Pete: Studying the history of magic proved a fascinating exercise. Most of the ideas we have about esotericism and magic in the West seem to derive from the first few centuries AD when Pagan Polytheism, Classical Platonism, and Monotheism clashed in a fertile conflict that set off a huge psychological, intellectual, and religious upheaval that birthed our esoteric traditions. Despite claims to greater antiquity it seems that all the ideas which flowered again in the Renaissance, and again towards the end of the nineteenth century, basically come from this period. In the book I argue that the latest flowering of the esoteric traditions toward the end of the twentieth century embodies the germ of some radical new metaphysical and practical ideas which will become increasingly significant as the flowering progresses. We can still use, and indeed we should continue to use inspired Gnosis and the invocation of the Muses, but I think we are moving towards a more sophisticated view of what these things consist of and enhanced methods of accessing them.

 

Black Magic. Do you believe in Evil and how would you define it? 

Pete: We all have a potential for Evil. Give people a cruel upbringing or put them in a situation where it seems their only option and they will often express it with enthusiasm. President Assad of Syria would probably have remained a mild mannered optician if events had not catapulted him into a situation of ‘kill or get killed’ like a medieval monarch. Then of course we have the random evil of ‘Acts of God’- earthquakes, tsunamis, lightning strikes, and so on. In the self-evident absence of god we just have to cope with this stuff without resorting to human sacrifice.  

People with the skill to accomplish the ‘black magic’ of the popular imagination don’t usually bother with it. Instead they change the minds of the people they have problems with to their own advantage, turning liabilities into assets.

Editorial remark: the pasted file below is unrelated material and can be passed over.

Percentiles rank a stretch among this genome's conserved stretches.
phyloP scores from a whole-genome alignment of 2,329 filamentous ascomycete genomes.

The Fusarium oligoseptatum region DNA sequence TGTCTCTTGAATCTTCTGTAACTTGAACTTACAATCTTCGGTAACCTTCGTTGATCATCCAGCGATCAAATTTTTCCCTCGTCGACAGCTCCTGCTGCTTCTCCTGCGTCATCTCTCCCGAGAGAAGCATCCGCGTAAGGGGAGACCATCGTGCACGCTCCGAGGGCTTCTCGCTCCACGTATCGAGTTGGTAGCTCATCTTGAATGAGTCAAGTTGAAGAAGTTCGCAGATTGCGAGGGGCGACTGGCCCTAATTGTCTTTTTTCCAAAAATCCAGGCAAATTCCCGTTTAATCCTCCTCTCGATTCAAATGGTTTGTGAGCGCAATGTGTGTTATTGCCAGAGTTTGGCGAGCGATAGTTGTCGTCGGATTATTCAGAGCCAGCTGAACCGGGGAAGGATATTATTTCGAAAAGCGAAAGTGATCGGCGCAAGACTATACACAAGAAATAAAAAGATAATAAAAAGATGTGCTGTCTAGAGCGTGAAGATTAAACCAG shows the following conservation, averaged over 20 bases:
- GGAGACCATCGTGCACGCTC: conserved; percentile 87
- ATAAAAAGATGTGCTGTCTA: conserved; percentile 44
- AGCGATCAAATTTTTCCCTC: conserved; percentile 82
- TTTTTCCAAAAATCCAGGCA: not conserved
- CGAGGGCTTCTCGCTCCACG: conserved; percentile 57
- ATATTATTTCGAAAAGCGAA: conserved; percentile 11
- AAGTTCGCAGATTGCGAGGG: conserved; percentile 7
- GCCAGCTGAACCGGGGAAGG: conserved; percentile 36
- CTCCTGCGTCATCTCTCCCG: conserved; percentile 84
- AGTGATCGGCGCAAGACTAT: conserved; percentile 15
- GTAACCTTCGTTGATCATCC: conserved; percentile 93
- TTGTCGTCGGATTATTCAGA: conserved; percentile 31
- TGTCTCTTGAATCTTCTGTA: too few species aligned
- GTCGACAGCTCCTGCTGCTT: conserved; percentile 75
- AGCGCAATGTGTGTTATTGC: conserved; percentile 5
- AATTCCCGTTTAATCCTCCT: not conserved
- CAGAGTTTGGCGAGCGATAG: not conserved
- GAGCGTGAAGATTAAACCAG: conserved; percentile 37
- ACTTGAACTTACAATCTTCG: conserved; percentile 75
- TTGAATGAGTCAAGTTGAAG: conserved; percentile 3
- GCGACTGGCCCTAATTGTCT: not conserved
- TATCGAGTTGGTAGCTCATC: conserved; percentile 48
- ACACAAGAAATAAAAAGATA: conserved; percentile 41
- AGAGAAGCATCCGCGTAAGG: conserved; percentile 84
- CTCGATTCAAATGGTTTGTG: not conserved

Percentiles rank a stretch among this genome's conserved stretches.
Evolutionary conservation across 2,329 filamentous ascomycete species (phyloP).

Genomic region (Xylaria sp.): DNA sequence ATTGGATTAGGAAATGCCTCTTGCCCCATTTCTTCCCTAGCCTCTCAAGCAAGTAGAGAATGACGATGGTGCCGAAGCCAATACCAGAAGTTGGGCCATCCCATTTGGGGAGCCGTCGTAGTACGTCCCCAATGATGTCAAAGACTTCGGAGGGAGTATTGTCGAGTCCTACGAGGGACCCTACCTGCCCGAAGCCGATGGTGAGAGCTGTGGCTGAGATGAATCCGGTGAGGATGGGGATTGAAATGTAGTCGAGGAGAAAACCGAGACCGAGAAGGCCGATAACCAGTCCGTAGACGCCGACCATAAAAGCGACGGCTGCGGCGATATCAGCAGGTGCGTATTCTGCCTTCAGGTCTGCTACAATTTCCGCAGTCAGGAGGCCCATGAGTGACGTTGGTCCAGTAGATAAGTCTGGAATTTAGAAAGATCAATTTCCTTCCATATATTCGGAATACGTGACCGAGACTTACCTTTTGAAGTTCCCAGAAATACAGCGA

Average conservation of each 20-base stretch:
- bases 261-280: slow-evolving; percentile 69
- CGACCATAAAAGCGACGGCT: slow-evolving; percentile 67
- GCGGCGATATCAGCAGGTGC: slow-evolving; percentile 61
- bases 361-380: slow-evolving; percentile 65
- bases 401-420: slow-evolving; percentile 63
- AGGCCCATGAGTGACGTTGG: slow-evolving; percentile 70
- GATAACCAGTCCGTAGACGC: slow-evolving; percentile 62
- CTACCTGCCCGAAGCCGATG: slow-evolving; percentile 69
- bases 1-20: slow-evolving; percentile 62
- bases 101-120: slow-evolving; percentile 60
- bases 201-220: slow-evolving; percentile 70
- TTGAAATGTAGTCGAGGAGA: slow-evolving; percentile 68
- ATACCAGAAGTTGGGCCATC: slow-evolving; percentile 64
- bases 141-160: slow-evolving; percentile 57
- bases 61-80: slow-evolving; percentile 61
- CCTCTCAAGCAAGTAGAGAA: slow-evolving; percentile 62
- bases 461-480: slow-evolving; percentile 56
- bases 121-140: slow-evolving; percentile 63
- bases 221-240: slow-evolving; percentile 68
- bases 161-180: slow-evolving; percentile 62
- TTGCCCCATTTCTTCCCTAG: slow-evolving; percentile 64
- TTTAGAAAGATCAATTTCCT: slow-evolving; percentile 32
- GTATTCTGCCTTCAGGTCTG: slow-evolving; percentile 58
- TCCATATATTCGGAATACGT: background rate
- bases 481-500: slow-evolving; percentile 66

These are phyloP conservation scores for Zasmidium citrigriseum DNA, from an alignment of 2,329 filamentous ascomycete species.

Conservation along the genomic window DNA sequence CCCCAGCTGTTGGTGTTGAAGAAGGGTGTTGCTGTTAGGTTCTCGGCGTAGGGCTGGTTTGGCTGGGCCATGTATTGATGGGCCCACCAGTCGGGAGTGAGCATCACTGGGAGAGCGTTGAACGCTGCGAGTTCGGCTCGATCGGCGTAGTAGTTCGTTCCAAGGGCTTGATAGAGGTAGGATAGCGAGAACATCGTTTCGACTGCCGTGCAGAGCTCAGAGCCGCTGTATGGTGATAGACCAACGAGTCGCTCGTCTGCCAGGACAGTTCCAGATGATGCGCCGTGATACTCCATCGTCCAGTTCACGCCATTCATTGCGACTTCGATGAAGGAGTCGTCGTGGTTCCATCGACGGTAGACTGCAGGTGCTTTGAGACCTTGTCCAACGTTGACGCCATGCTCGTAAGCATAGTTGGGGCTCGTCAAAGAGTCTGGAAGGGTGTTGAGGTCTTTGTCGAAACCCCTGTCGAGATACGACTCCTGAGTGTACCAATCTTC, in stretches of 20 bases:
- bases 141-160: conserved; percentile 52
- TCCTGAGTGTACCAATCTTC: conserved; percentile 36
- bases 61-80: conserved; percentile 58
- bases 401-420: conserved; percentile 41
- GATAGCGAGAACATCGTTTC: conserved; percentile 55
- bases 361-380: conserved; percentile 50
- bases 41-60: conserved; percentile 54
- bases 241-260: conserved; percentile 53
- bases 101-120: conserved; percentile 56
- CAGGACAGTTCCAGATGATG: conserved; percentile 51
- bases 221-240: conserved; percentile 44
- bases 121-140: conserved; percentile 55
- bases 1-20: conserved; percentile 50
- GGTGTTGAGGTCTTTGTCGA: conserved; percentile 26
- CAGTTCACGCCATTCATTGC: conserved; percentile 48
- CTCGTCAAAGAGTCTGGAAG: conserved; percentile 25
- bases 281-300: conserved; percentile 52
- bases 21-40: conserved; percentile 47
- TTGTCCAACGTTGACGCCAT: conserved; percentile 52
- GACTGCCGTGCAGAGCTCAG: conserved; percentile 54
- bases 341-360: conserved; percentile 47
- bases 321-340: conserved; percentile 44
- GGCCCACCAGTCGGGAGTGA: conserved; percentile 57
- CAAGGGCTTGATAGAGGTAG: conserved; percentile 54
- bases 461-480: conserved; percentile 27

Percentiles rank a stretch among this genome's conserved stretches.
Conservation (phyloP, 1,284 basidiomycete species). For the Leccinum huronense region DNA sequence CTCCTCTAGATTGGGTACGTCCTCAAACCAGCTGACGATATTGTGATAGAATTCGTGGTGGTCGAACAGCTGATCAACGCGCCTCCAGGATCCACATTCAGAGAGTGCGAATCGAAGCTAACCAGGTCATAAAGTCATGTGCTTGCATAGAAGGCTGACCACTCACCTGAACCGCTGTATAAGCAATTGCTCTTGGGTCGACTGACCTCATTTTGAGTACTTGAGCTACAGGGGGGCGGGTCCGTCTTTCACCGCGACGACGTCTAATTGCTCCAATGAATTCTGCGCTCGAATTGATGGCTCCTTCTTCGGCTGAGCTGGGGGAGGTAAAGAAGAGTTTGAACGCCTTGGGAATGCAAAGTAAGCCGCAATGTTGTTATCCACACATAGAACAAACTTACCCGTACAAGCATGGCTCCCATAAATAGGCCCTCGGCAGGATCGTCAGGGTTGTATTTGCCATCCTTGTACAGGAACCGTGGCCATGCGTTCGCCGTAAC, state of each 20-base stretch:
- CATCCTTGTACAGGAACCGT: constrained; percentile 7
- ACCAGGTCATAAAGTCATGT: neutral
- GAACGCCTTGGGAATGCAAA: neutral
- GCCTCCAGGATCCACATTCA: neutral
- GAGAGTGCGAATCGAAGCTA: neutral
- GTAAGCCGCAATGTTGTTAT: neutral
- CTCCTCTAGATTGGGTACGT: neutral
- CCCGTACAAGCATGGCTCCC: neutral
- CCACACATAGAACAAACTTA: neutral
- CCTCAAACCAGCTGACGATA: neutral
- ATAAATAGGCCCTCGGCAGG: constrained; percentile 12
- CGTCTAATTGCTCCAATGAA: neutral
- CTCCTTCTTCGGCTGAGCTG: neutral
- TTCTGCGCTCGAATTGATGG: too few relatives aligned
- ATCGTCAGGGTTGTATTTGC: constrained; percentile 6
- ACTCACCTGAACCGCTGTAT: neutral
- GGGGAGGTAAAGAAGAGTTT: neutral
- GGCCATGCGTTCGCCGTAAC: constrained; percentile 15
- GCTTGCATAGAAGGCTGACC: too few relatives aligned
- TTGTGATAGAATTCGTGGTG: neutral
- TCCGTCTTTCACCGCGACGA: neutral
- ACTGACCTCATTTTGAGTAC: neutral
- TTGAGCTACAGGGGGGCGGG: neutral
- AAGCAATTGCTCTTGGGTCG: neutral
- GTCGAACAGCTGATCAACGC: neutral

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 Are you optimistic about the future? 

 Pete: I feel optimistic that humanity will survive in the medium term and maybe get out into the Universe in the long-term. However we will have a rough and disastrous time of it this century if we don’t get population, resource consumption, climate change, and ecological destruction under control. 

 

Are you a Mason? 

 Ha! Well I can do bricklaying. But seriously, I wouldn’t join an ordinary masonic lodge, their function really ended with the triumph of the Enlightenment. I could not acknowledge that this Universe has a supreme architect, it looks a bit of a random mess to me. My father and grandfather enjoyed the social and business side of masonry for a while apparently.

 

 

I really enjoyed listening to your recent interview with Gordon in the pub (available here- http://runesoup.com/2014/02/find-the-others-episode-3-peter-j-carroll/) and I suspect that everyone who heard it was wondering what you were drinking. So, final question, tipple of choice?  

Pete: I had a randomly chosen pint of bitter to feign normality, I drink it so infrequently that I cannot tell one from the other. I only tend to drink to stave off exhaustion, a habit I’ve more or less given up by the simple expedient of going to bed earlier. 

 Thank you Pete. 

 

The official launch of ‘Epoch, The Esotericon and Portals of Chaos’, a substantial book with 55 full colour illustrations and an accompanying deck of 55 large altar sized cards will occur at The Occult Conference 2014 on March 22nd in Glastonbury UK.

http://www.occultconference2014.com/

 Peter J Carroll the author, and Matt Kabryn the artist, will both attend, and speak, and sign copies.